January 25, 2014 (JUBA) - South Sudanese government and rebel delegations on Saturday traded accusations over violations of a ceasefire agreement they signed in the Ethiopian capital, Addis Ababa on Thursday.
- South Sudanese government representatives, right, and rebel representatives, left, in Addis Ababa (Carl De Souza/AFP/Getty Images)
The deal, received with caution from citizens, is supposed to halt military engagements between the two warring parties and pave way for discussions about the root cause of the conflict, which has displaced over half a million people and claimed between 1,000 to 10,000 lives, depending on different estimates.
"The rebel forces have not stopped carrying out atrocities. They are still continuing to attack our forces," South Sudanese information minister Michael Makuei Lueth, said on Saturday upon return to Juba from Ethiopia.
Leuth, in a statement broadcast on the state-owned SSTV, warned that government forces would not stand idle, if IGAD - the regional bloc tasked with the mediating the talks - takes longer than expected to introduce concrete control measures.
"If nothing is done by the IGAD, then definitely our forces will not fold their hands," said the minister, who claimed that rebels continued to carry out attacks because they "lacked a unified command".
"We are not surprised they carried out these attacks on our forces because these rebels are undisciplined people. They have no regular force. They have no central command", Lueth said.
"In that case, it’s not strange that they immediately violate [the agreement]", he added.
Col. Philip Aguer, the spokesperson of the Sudan People’s Liberation Army loyal to the government, confirmed that fighting had occurred between government troops and rebels in Jonglei state.
"The rebels carried out attack on the positions of our forces today. It is a clear violation of the ceasefire which those who negotiated on their behalf have signed with our government", Aguer said Saturday.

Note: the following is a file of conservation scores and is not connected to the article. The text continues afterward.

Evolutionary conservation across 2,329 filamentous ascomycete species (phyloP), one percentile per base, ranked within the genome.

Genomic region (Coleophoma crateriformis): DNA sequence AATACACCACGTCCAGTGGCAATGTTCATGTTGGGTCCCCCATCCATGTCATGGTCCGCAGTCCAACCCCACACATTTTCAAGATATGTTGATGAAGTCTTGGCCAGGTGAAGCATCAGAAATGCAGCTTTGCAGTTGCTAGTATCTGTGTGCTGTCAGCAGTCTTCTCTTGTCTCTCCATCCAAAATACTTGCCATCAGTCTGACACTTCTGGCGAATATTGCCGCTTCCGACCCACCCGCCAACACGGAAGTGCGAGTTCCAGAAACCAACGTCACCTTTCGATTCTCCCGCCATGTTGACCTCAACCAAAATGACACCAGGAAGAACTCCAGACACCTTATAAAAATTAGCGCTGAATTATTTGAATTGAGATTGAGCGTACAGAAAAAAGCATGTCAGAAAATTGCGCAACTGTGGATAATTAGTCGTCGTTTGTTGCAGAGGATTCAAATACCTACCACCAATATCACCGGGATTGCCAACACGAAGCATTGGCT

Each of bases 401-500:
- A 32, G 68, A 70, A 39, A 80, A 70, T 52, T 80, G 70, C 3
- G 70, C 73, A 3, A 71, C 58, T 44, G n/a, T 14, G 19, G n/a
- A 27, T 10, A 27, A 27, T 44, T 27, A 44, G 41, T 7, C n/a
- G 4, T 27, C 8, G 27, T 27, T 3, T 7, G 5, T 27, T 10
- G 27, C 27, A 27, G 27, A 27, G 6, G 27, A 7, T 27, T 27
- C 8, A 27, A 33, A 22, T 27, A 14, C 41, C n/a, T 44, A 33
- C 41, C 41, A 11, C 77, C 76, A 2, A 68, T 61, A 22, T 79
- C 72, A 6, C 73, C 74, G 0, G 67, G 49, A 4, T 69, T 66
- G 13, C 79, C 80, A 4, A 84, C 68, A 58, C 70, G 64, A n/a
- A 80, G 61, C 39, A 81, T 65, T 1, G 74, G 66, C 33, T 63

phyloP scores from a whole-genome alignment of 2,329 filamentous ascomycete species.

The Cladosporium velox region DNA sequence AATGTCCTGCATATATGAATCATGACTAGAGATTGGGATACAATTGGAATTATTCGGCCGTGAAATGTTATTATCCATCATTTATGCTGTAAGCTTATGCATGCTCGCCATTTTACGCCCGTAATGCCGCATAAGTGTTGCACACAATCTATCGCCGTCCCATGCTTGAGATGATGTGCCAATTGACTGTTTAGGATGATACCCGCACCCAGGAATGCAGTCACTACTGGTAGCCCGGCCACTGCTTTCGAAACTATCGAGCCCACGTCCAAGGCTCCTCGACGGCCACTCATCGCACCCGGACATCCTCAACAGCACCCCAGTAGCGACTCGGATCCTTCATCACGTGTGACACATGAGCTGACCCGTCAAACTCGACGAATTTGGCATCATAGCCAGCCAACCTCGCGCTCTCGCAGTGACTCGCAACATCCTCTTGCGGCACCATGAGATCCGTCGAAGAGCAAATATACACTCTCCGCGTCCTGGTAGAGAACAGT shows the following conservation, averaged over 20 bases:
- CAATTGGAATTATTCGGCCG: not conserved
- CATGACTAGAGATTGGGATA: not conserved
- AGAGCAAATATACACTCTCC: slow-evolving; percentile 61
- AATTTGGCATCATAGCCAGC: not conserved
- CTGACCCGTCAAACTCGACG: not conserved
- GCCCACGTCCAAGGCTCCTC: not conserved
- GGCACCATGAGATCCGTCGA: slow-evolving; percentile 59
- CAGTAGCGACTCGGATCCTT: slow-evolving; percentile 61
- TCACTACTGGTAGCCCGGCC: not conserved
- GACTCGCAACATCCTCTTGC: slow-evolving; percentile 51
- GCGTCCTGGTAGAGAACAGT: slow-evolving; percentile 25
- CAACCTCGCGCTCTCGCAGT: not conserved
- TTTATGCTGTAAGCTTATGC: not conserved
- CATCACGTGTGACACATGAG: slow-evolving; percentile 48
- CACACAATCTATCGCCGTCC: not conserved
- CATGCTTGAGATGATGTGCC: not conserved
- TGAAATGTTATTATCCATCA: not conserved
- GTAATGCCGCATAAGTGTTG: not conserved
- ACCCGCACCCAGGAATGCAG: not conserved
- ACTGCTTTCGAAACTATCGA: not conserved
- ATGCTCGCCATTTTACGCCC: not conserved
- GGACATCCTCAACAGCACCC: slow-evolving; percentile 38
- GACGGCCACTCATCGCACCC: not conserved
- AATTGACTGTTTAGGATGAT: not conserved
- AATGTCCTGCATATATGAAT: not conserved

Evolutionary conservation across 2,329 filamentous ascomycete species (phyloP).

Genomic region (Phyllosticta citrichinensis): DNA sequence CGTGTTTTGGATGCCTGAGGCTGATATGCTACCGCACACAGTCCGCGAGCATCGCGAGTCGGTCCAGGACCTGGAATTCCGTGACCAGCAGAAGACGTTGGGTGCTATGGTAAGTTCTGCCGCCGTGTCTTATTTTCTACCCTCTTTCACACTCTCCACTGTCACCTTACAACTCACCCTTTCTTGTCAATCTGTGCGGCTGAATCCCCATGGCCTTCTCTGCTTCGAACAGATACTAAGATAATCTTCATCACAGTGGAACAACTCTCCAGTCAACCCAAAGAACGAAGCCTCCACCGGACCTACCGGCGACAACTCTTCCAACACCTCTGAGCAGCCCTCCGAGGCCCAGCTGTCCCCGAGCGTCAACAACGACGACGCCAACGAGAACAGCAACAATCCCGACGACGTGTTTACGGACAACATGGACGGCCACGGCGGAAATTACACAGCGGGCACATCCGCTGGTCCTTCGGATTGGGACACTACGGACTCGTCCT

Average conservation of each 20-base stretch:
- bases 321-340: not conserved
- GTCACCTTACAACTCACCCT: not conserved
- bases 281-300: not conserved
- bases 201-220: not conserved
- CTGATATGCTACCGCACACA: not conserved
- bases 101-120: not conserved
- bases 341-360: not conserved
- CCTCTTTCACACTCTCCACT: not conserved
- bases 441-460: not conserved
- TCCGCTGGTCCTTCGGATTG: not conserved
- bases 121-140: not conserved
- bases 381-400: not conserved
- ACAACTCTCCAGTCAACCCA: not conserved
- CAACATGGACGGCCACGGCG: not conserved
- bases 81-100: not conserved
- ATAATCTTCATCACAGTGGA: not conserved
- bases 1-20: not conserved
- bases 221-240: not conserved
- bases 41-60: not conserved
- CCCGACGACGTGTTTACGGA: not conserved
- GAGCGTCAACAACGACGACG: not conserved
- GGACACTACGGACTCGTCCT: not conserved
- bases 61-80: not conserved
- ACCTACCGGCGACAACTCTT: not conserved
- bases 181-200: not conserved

"What this means is that the rebels who carried this attack are either operating out of control of those who negotiated the ceasefire or they have decided to violate it", he explained.
Fighting began on 15 December between forces loyal to the country’s former vice president Riek Machar and the South Sudanese army in support of President Salva Kiir, following weeks of tension within the young nation’s ruling party (SPLM).
But an assistant spokesperson for the rebel denied that their forces carried out any attack on pro-government troops, accusing the latter of trying to cover up the army’s attack on rebel-held positions in South Sudan’s Jonglei, Unity and Upper Nile states.
"Our forces never carried out any attack on the positions of the forces loyal to the government of Salva Kiir. What Kiir’s minister of information said is just a propaganda statement", said Yien Mathew Chol.
"It is actually the government forces which have carried out the attack on the areas held by forces yesterday and again today. This is what they wanted to cover with these statements", he added.
Sudan Tribune was unable to independently verify claims by the both sides. Local officials and residents of Bor, the Jonglei capital, however, claimed they heard gunfire from two different directions before wounded government soldiers were brought back from the front line.
"I spoke to people in Bor town, including General Malual Ayom, and he said rebels carried out attack on SPLA positions today", a government official, who hails from Bor town, told Sudan Tribune Saturday.